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From Robert Newson <rnew...@apache.org>
Subject Re: [DISCUSS] Git workflow
Date Mon, 29 Apr 2013 13:58:51 GMT
Ok, my proposal is #1 from my original post with the refinement from
Randall which I think we can distill as "you must not flatten a commit
set". If your topic branch is best represented as >1 commit, then it
must land on master as a merge commit. The other way to say it is that
no topic branch is partially merged; it must be atomic. This means
that branches, typically bug fix branches, which are naturally a
single commit will simply fast forward. I'll let Randall respond to
that point. I'm +0 on single commits merging from topic to master with
a merge commit.

B.

On 29 April 2013 14:48, Noah Slater <nslater@apache.org> wrote:
> Does anybody have any other thoughts on this? We need to choose something
> as soon as possible.
>
>
> On 25 April 2013 23:01, Robert Newson <rnewson@apache.org> wrote:
>
>> Another point in favour of merge commits (non-ff) is that the branch
>> merged to leaps forward atomically. It might not be appropriate to see
>> the intermediate tree for a feature that consists of multiple commits.
>>
>> B.
>>
>> On 25 April 2013 22:59, Robert Newson <rnewson@apache.org> wrote:
>> > "I'm not sure where this notion that bisecting with merge
>> > commits is harder comes from."
>> >
>> > From personal experience, but I concede this might point to my
>> > deficiency and not git's.
>> >
>> > On 25 April 2013 22:57, Randall Leeds <randall.leeds@gmail.com> wrote:
>> >> On Thu, Apr 25, 2013 at 2:35 PM, Robert Newson <rnewson@apache.org>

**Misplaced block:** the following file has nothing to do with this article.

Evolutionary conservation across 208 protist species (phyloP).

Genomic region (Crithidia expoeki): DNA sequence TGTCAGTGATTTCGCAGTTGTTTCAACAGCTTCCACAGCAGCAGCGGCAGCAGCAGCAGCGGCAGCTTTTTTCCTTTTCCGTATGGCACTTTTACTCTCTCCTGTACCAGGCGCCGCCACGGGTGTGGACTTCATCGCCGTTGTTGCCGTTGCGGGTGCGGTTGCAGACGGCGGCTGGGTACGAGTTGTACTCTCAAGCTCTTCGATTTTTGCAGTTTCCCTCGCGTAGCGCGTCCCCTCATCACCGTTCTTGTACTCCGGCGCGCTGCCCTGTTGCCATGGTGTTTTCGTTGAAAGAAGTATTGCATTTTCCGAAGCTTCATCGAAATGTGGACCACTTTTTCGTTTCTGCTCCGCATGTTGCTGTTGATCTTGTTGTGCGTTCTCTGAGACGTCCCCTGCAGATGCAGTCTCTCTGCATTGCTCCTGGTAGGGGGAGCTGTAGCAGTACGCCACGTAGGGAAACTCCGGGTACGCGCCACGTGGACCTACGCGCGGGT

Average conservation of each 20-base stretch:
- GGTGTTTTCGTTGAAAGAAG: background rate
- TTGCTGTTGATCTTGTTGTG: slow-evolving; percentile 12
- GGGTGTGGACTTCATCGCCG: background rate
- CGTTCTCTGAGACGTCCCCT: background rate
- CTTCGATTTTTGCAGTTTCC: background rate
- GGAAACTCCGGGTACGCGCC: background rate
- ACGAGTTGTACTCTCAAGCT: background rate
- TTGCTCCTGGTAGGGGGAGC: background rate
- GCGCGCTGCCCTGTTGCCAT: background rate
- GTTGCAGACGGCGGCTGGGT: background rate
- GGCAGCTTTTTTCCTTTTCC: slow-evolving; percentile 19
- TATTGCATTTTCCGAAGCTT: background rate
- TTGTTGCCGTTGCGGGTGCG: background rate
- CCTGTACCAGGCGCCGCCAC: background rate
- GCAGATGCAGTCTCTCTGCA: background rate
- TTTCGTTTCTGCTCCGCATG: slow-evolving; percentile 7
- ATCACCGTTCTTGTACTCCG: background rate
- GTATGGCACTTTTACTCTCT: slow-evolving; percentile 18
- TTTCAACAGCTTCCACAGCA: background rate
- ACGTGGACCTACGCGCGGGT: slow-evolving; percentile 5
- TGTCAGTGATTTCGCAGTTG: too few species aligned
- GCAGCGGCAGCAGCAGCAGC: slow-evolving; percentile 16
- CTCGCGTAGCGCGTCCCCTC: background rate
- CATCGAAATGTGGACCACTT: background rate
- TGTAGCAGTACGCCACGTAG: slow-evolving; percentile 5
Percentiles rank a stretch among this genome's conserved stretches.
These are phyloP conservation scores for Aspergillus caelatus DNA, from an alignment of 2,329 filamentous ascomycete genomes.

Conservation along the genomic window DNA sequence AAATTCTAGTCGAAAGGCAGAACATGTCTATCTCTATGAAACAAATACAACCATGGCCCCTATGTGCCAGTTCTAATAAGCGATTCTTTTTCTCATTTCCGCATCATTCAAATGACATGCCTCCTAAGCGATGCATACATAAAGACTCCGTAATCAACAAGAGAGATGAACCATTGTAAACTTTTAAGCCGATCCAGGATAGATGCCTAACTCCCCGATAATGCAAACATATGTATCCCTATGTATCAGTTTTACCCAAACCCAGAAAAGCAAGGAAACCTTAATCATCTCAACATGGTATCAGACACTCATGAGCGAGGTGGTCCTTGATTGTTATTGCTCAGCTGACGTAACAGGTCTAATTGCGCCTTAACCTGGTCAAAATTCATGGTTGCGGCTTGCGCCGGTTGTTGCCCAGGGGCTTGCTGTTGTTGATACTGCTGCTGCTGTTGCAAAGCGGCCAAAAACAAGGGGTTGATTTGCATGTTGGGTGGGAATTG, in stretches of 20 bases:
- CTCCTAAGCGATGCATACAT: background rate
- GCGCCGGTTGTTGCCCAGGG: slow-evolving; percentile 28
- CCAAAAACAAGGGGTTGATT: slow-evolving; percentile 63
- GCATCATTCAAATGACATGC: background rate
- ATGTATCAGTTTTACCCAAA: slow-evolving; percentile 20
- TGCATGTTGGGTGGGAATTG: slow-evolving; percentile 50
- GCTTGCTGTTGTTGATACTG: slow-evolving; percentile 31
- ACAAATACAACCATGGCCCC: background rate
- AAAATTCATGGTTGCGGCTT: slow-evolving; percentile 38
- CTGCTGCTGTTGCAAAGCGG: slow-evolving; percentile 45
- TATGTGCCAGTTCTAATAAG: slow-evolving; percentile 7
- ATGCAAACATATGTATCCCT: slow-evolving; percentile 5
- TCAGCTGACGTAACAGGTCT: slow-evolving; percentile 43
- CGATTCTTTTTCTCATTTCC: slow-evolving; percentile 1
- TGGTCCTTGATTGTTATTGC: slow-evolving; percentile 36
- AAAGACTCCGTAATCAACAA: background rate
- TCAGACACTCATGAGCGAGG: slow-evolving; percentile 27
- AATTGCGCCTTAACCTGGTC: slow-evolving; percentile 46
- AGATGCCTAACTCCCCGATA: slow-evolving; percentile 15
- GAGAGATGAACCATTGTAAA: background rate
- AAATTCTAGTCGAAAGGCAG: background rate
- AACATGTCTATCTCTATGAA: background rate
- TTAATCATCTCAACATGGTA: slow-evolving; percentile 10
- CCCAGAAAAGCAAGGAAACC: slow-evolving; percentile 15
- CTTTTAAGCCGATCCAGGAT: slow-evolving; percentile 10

>> wrote:
>> >>>
>> >>> If we enhance the #1 proposal to include a final rebase against master
>> >>> before merge, then master will be truly linear. That will make for
>> >>> easier reading, easier backporting and will enable bisecting when
>> >>> spelunking for regressions, etc.
>> >>
>> >> I disagree.
>> >>
>> >> git-bisect is smart enough to remove whole merges before diving into
>> >> their constituent commits, IIRC, which reduces the possibility of
>> >> false negatives if there were intermediate commits that had failing
>> >> tests on the feature branch but the ultimate merge was clean and
>> >> green. I'm not sure where this notion that bisecting with merge
>> >> commits is harder comes from.
>> >>
>> >> Similarly, backporting a topic branch should look something like:
>> >>
>> >>> git checkout -b topic-branch-1.3.x-backport topic-branch
>> >>> git rebase --onto 1.3.x master
>> >>
>> >> This would produce a branch (topic-branch-1.3.x-backport) which
>> >> contains all the commits on topic-branch since it diverged from
>> >> master, rebased onto 1.3.x.
>> >>
>> >> Reading history with merge commits can also be easier than the
>> >> alternative FF-only history since there is a --merges option to
>> >> git-log. This feature can, for instance, show you time line of topic
>> >> introduction without the clutter of the individual commits that were
>> >> necessary to produce them.
>> >>
>> >> If I am going to argue one way or another I would actually suggest
>> >> that feature or topic branches always merge with --no-ff.
>>
>
>
>
> --
> NS

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